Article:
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Summary:

Journalism professor Jay Rosen says one of the lessons he has learned in his career is that “the more people who participate in the press, the stronger it will be.” In other words, while “crowdsourcing” can produce plenty of noise, journalism is the better for it.

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New York University journalism professor Jay Rosen has written a blog post in which he describes the central lessons about the craft he has tried to convey to students in the 25 years he has been teaching, and one of the main lessons is, “the more people who participate in the press, the stronger it will be.” In other words, while “crowdsourcing” and blogging and Twitter and other real-time publishing tools can produce plenty of noise, in the long run, journalism is better for it. Many traditional journalists may not like to admit this is true, but Rosen is right.

In his post, Rosen describes what still stands as one of the major triumphs of large-scale crowdsourcing: the “MP Expenses” project launched by The Guardian in 2009 to investigate financial disclosure by thousands of British MPs. More than 20,000 people combed through close 200,000 documents looking for irregularities, with a rate of participation that dwarfs virtually any other similar project (about 56 percent in the first iteration). Not only that, but the experiment was a brilliant competitive move as well: The Guardian’s competitor The Telegraph got the documents declassified originally, but it was The Guardian that made the best use of them.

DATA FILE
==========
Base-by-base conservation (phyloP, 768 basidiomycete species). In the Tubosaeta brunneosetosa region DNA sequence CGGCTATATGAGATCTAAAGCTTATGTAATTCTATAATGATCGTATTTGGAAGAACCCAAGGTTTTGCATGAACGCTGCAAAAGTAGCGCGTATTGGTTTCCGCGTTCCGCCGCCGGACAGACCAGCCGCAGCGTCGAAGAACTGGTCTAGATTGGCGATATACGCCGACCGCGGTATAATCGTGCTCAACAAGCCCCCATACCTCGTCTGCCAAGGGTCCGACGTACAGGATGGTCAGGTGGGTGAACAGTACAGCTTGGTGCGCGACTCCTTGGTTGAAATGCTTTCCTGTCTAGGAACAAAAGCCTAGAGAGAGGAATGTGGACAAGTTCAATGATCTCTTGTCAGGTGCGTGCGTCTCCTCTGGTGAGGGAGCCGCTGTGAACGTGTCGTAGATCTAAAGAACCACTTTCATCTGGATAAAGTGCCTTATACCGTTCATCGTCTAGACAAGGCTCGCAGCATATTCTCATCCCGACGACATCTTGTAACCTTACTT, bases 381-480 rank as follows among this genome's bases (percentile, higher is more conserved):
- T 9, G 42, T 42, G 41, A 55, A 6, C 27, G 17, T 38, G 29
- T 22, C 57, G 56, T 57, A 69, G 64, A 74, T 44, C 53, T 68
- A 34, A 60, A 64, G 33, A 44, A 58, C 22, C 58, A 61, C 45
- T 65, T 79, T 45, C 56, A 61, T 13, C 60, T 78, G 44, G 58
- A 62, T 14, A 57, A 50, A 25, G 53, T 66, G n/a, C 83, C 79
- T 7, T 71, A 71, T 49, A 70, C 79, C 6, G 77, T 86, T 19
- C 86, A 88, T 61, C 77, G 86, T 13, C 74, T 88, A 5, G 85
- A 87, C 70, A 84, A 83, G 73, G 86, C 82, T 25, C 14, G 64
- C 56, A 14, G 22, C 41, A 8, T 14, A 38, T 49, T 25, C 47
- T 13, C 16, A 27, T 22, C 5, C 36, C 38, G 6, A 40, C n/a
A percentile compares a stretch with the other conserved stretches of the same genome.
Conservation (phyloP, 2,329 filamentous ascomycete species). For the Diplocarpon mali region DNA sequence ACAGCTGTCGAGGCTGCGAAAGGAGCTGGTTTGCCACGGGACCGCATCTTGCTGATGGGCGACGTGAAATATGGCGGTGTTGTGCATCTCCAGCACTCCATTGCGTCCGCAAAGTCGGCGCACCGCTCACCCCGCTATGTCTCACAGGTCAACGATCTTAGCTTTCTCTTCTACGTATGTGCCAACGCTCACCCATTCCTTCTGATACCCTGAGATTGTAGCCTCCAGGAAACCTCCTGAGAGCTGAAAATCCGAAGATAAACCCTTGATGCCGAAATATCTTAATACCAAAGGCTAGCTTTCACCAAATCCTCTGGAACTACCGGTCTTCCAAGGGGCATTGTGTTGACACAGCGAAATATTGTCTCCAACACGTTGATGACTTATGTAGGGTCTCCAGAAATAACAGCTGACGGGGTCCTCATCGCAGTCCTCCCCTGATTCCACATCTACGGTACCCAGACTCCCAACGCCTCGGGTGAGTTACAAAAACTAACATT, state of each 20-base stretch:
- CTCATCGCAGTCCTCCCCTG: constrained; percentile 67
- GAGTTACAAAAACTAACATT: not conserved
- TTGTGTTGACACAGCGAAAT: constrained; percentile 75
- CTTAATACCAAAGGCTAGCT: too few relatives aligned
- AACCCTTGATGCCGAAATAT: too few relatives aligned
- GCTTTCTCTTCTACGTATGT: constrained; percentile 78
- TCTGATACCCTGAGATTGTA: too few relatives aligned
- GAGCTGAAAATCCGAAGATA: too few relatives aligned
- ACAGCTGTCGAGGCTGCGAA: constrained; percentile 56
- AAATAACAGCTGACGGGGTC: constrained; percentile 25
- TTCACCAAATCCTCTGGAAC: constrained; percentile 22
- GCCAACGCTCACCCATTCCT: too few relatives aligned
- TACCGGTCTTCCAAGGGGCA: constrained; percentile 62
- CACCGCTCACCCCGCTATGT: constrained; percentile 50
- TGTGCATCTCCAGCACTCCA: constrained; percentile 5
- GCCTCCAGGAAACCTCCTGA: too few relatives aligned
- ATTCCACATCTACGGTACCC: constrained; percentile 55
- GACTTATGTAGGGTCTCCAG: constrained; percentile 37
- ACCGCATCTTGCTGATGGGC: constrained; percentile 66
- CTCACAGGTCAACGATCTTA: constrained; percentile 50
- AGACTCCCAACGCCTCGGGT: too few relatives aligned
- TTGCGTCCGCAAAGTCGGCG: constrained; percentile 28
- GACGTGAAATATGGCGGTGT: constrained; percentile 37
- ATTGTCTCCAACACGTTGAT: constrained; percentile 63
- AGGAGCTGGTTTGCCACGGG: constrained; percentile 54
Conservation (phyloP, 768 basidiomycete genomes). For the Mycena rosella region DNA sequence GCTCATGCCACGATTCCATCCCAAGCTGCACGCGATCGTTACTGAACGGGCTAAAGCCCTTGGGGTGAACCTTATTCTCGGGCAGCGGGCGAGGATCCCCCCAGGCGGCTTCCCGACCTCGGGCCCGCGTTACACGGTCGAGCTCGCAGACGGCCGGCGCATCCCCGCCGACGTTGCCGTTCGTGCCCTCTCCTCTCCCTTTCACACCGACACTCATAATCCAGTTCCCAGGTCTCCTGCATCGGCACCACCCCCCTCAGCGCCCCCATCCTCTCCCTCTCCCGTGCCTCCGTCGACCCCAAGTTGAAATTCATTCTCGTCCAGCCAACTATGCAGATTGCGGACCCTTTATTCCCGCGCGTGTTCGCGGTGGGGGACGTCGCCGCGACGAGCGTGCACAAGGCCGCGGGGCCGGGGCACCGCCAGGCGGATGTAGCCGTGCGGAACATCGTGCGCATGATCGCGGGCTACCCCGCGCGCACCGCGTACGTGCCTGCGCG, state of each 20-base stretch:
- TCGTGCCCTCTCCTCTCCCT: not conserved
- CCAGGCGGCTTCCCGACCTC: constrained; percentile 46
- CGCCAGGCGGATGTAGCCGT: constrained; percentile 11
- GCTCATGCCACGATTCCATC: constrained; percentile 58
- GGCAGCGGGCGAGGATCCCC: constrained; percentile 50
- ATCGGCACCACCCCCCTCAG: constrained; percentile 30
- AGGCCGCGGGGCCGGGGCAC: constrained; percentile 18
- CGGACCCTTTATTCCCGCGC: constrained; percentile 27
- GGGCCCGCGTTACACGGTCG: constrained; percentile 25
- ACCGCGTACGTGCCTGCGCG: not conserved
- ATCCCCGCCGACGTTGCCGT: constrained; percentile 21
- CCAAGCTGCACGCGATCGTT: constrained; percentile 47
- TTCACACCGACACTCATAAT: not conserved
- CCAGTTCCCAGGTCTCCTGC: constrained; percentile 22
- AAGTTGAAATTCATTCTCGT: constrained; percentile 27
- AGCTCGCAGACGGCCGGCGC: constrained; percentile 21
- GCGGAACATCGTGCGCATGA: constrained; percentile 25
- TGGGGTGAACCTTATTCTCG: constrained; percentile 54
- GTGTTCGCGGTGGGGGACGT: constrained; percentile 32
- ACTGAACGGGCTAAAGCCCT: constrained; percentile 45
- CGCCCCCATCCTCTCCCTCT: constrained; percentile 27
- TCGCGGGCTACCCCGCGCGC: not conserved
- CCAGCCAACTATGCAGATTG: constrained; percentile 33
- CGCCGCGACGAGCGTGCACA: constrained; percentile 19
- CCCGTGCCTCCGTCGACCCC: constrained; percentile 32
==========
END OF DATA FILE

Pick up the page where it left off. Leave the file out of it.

As Rosen notes, the rate of participation for many such social-media experiments isn’t high, since not everyone wants to be a journalist, or to function as one. But even if only one percent of the readers of a blog on a specific topic take an active role in helping to produce the journalism associated with it, that can still be hundreds of people.

And Rosen isn’t just talking theoretically about the merits of crowdsourcing journalism. The NYU professor has also been involved with several experiments aimed at testing the limits of this kind of new media. One was a project called Beatblogging, and the idea was to help reporters on specific beats connect with knowledgeable readers and sources who could help them. Beatblogging was wound up in 2009, but one of the journalists involved — David Cohn — went on to create a journalism-related startup called Spot.us, which crowdsources funding for journalistic projects.